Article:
Jinjing Jenny Wang

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From early in life, humans have access to an approximate number system (ANS) that supports an intuitive sense of numerical quantity. Previous work in both children and adults suggests that individual differences in the precision of ANS representations correlate with symbolic math performance. However, this work has been almost entirely correlational in(More)
The results of our recent experiments suggest that temporarily modulating children's approximate number system (ANS) precision leads to a domain-specific change in their symbolic math performance (Journal of Experimental Child Psychology, 2016, Vol. 147, pp. 82-99). We interpreted these results as evidence for a causal relationship between ANS precision and(More)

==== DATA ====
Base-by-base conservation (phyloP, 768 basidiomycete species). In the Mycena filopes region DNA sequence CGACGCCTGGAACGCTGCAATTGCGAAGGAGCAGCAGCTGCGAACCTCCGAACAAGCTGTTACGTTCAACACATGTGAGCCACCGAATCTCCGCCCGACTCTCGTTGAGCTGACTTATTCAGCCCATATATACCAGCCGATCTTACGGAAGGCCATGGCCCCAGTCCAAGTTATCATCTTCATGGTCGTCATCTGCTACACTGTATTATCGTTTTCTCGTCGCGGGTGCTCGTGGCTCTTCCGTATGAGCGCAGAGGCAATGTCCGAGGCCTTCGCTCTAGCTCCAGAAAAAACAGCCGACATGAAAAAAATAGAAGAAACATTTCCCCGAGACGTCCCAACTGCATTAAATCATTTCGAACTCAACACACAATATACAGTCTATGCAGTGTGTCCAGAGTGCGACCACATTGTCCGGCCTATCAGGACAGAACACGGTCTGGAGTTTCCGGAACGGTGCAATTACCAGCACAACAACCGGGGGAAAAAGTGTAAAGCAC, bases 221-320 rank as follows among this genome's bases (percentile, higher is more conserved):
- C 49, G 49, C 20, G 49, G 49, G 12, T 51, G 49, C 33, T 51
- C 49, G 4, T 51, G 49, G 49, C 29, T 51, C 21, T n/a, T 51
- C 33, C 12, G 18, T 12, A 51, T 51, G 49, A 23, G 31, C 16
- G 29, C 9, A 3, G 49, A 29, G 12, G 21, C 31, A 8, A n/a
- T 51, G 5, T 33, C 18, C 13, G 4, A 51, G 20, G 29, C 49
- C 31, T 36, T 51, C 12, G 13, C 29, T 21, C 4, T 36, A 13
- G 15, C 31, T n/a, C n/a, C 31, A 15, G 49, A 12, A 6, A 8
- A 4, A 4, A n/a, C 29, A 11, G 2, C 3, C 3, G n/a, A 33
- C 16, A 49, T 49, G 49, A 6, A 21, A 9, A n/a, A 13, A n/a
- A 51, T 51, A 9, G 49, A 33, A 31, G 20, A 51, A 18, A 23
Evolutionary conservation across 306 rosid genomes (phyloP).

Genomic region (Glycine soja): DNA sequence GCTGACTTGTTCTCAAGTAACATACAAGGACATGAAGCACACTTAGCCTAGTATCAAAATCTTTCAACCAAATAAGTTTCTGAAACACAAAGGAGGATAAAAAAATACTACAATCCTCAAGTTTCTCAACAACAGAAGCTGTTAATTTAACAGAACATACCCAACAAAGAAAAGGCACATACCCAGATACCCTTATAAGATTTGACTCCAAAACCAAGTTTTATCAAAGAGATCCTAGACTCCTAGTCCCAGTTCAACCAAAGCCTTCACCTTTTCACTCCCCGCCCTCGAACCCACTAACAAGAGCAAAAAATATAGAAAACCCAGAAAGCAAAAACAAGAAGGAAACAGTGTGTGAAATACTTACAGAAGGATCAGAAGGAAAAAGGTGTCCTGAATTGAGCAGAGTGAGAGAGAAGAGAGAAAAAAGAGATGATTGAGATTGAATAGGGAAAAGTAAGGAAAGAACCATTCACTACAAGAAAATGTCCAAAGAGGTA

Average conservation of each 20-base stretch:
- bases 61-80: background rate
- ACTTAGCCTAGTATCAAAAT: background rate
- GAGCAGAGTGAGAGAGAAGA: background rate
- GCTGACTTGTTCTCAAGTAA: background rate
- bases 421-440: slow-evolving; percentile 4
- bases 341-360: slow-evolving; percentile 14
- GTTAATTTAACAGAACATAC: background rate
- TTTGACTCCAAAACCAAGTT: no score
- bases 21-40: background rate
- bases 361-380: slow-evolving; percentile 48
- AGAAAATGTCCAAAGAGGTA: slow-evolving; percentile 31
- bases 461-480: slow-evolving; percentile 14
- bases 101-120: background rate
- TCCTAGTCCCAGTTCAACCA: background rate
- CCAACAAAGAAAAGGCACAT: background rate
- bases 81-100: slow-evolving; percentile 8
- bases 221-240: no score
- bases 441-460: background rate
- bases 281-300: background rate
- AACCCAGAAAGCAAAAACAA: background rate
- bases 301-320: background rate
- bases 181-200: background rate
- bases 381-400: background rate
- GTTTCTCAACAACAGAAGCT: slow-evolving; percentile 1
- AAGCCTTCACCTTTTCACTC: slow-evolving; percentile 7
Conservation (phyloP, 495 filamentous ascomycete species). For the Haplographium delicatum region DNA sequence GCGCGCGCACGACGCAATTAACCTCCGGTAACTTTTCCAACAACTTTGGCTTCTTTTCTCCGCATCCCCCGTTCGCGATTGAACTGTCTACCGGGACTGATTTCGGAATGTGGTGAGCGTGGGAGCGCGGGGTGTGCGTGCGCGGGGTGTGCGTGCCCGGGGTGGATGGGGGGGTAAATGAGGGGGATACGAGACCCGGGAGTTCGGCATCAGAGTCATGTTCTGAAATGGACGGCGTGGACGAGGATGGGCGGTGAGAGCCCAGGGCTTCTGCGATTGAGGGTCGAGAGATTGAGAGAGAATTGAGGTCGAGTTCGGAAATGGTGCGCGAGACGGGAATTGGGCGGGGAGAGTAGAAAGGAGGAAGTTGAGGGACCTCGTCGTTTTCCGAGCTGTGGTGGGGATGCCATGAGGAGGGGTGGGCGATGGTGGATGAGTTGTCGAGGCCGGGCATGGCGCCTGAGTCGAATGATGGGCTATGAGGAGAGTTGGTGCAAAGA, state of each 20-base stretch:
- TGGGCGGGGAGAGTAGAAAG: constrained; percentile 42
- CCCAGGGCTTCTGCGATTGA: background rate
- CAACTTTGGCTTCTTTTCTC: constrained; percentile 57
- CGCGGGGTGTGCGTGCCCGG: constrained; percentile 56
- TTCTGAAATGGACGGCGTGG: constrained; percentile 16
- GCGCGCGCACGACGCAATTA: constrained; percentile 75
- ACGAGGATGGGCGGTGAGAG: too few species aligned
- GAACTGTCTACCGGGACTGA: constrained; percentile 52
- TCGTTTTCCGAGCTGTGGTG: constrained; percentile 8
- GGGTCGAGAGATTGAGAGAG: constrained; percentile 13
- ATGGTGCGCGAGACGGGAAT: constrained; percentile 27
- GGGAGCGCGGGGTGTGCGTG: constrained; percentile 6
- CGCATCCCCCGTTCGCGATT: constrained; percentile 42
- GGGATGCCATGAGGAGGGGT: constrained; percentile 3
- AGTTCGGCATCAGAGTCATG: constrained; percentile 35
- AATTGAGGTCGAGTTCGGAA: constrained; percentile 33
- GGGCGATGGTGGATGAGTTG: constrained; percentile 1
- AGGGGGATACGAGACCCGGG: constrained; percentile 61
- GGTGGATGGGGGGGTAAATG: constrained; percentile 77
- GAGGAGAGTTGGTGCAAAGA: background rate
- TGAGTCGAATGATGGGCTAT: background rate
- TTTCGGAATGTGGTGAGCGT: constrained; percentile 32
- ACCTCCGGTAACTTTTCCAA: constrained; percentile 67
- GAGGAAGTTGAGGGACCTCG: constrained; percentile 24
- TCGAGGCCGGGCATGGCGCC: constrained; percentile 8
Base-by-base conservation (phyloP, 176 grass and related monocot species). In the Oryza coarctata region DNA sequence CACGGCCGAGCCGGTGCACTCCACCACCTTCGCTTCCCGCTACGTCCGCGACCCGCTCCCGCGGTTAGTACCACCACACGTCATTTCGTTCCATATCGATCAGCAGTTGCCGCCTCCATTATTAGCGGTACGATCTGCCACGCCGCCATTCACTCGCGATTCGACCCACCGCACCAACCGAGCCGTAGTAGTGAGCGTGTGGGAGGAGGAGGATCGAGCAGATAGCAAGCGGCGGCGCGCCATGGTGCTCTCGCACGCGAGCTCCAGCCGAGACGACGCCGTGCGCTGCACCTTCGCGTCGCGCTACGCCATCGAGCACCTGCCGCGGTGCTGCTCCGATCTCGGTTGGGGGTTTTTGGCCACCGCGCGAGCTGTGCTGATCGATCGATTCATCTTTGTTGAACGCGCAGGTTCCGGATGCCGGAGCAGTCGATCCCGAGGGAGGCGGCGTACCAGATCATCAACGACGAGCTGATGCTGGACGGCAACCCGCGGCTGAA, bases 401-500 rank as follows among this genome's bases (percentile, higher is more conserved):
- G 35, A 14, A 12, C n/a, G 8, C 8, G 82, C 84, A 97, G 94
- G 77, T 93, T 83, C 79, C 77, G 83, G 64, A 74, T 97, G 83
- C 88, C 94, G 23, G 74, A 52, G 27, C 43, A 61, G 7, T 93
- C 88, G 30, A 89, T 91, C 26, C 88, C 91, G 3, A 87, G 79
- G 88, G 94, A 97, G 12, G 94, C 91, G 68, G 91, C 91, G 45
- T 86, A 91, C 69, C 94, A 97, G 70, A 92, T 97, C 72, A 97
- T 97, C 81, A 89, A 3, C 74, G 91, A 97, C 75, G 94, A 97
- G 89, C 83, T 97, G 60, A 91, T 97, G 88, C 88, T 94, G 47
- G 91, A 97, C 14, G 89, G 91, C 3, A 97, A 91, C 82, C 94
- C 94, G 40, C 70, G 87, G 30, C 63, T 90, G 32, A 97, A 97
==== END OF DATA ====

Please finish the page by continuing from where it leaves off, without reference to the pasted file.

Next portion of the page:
Nonhuman animals, human infants, and human adults all share an Approximate Number System (ANS) that allows them to imprecisely represent number without counting. Among humans, people differ in the precision of their ANS representations, and these individual differences have been shown to correlate with symbolic mathematics performance in both children and(More)
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